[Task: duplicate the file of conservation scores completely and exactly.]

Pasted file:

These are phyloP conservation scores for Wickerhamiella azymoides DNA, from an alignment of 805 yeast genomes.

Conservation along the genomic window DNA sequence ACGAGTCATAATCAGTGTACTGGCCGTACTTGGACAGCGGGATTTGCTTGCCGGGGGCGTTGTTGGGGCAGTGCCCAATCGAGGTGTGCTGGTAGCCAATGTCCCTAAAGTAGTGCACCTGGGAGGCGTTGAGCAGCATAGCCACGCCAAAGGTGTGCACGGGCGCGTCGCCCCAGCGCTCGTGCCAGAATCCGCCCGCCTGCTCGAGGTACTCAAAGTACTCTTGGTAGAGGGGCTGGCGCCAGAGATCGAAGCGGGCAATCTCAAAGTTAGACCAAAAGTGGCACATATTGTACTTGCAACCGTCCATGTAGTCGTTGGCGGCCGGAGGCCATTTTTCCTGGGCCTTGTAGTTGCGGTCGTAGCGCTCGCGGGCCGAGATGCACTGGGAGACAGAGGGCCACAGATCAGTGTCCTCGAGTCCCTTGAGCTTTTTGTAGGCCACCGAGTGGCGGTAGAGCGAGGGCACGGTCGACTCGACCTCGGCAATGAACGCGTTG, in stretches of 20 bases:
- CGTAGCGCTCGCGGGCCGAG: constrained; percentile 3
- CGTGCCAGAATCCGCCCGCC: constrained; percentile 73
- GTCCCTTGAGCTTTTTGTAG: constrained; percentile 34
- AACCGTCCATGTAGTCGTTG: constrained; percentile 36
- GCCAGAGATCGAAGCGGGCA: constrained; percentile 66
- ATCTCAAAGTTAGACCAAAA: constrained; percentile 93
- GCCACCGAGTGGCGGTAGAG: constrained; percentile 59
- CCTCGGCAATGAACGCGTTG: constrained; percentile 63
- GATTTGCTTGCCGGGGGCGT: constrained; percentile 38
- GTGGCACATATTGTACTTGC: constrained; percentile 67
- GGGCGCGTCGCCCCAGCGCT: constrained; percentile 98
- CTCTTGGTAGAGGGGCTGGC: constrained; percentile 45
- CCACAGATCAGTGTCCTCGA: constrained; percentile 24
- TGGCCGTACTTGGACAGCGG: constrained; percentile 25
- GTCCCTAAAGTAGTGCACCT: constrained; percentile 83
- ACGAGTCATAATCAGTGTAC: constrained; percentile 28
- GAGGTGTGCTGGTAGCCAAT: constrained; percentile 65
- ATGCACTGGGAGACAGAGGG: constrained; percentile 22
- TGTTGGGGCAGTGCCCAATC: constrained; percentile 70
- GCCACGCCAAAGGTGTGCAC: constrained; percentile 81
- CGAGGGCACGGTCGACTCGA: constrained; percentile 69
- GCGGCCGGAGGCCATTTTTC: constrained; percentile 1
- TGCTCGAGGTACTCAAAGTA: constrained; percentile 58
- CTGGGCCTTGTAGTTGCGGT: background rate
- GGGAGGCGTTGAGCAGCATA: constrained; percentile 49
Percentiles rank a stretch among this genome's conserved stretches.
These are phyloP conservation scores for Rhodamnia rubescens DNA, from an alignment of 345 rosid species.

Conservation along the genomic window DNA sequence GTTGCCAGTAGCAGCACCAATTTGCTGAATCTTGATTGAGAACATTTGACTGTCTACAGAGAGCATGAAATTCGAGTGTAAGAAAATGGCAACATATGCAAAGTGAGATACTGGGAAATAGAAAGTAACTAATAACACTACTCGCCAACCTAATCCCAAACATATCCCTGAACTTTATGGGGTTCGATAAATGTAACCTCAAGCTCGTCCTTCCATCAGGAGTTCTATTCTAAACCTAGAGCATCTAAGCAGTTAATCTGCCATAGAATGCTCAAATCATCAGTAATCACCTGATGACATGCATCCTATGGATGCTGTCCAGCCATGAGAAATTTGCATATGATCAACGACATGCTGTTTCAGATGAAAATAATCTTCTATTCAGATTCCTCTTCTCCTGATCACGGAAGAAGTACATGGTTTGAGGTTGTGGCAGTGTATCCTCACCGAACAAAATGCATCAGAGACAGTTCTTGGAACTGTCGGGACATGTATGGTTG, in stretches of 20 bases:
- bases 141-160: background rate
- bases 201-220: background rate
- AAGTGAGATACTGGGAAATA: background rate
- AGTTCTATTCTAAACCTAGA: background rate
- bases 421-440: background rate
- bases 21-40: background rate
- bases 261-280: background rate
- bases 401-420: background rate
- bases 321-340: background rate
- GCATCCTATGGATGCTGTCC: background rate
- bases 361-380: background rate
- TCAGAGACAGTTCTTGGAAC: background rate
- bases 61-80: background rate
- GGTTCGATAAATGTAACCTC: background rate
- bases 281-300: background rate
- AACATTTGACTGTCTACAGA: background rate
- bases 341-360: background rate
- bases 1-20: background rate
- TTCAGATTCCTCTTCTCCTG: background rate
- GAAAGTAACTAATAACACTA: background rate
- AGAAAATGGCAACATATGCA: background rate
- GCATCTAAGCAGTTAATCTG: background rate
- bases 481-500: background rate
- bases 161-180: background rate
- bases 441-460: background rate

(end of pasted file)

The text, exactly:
These are phyloP conservation scores for Wickerhamiella azymoides DNA, from an alignment of 805 yeast genomes.

Conservation along the genomic window DNA sequence ACGAGTCATAATCAGTGTACTGGCCGTACTTGGACAGCGGGATTTGCTTGCCGGGGGCGTTGTTGGGGCAGTGCCCAATCGAGGTGTGCTGGTAGCCAATGTCCCTAAAGTAGTGCACCTGGGAGGCGTTGAGCAGCATAGCCACGCCAAAGGTGTGCACGGGCGCGTCGCCCCAGCGCTCGTGCCAGAATCCGCCCGCCTGCTCGAGGTACTCAAAGTACTCTTGGTAGAGGGGCTGGCGCCAGAGATCGAAGCGGGCAATCTCAAAGTTAGACCAAAAGTGGCACATATTGTACTTGCAACCGTCCATGTAGTCGTTGGCGGCCGGAGGCCATTTTTCCTGGGCCTTGTAGTTGCGGTCGTAGCGCTCGCGGGCCGAGATGCACTGGGAGACAGAGGGCCACAGATCAGTGTCCTCGAGTCCCTTGAGCTTTTTGTAGGCCACCGAGTGGCGGTAGAGCGAGGGCACGGTCGACTCGACCTCGGCAATGAACGCGTTG, in stretches of 20 bases:
- CGTAGCGCTCGCGGGCCGAG: constrained; percentile 3
- CGTGCCAGAATCCGCCCGCC: constrained; percentile 73
- GTCCCTTGAGCTTTTTGTAG: constrained; percentile 34
- AACCGTCCATGTAGTCGTTG: constrained; percentile 36
- GCCAGAGATCGAAGCGGGCA: constrained; percentile 66
- ATCTCAAAGTTAGACCAAAA: constrained; percentile 93
- GCCACCGAGTGGCGGTAGAG: constrained; percentile 59
- CCTCGGCAATGAACGCGTTG: constrained; percentile 63
- GATTTGCTTGCCGGGGGCGT: constrained; percentile 38
- GTGGCACATATTGTACTTGC: constrained; percentile 67
- GGGCGCGTCGCCCCAGCGCT: constrained; percentile 98
- CTCTTGGTAGAGGGGCTGGC: constrained; percentile 45
- CCACAGATCAGTGTCCTCGA: constrained; percentile 24
- TGGCCGTACTTGGACAGCGG: constrained; percentile 25
- GTCCCTAAAGTAGTGCACCT: constrained; percentile 83
- ACGAGTCATAATCAGTGTAC: constrained; percentile 28
- GAGGTGTGCTGGTAGCCAAT: constrained; percentile 65
- ATGCACTGGGAGACAGAGGG: constrained; percentile 22
- TGTTGGGGCAGTGCCCAATC: constrained; percentile 70
- GCCACGCCAAAGGTGTGCAC: constrained; percentile 81
- CGAGGGCACGGTCGACTCGA: constrained; percentile 69
- GCGGCCGGAGGCCATTTTTC: constrained; percentile 1
- TGCTCGAGGTACTCAAAGTA: constrained; percentile 58
- CTGGGCCTTGTAGTTGCGGT: background rate
- GGGAGGCGTTGAGCAGCATA: constrained; percentile 49
Percentiles rank a stretch among this genome's conserved stretches.
These are phyloP conservation scores for Rhodamnia rubescens DNA, from an alignment of 345 rosid species.

Conservation along the genomic window DNA sequence GTTGCCAGTAGCAGCACCAATTTGCTGAATCTTGATTGAGAACATTTGACTGTCTACAGAGAGCATGAAATTCGAGTGTAAGAAAATGGCAACATATGCAAAGTGAGATACTGGGAAATAGAAAGTAACTAATAACACTACTCGCCAACCTAATCCCAAACATATCCCTGAACTTTATGGGGTTCGATAAATGTAACCTCAAGCTCGTCCTTCCATCAGGAGTTCTATTCTAAACCTAGAGCATCTAAGCAGTTAATCTGCCATAGAATGCTCAAATCATCAGTAATCACCTGATGACATGCATCCTATGGATGCTGTCCAGCCATGAGAAATTTGCATATGATCAACGACATGCTGTTTCAGATGAAAATAATCTTCTATTCAGATTCCTCTTCTCCTGATCACGGAAGAAGTACATGGTTTGAGGTTGTGGCAGTGTATCCTCACCGAACAAAATGCATCAGAGACAGTTCTTGGAACTGTCGGGACATGTATGGTTG, in stretches of 20 bases:
- bases 141-160: background rate
- bases 201-220: background rate
- AAGTGAGATACTGGGAAATA: background rate
- AGTTCTATTCTAAACCTAGA: background rate
- bases 421-440: background rate
- bases 21-40: background rate
- bases 261-280: background rate
- bases 401-420: background rate
- bases 321-340: background rate
- GCATCCTATGGATGCTGTCC: background rate
- bases 361-380: background rate
- TCAGAGACAGTTCTTGGAAC: background rate
- bases 61-80: background rate
- GGTTCGATAAATGTAACCTC: background rate
- bases 281-300: background rate
- AACATTTGACTGTCTACAGA: background rate
- bases 341-360: background rate
- bases 1-20: background rate
- TTCAGATTCCTCTTCTCCTG: background rate
- GAAAGTAACTAATAACACTA: background rate
- AGAAAATGGCAACATATGCA: background rate
- GCATCTAAGCAGTTAATCTG: background rate
- bases 481-500: background rate
- bases 161-180: background rate
- bases 441-460: background rate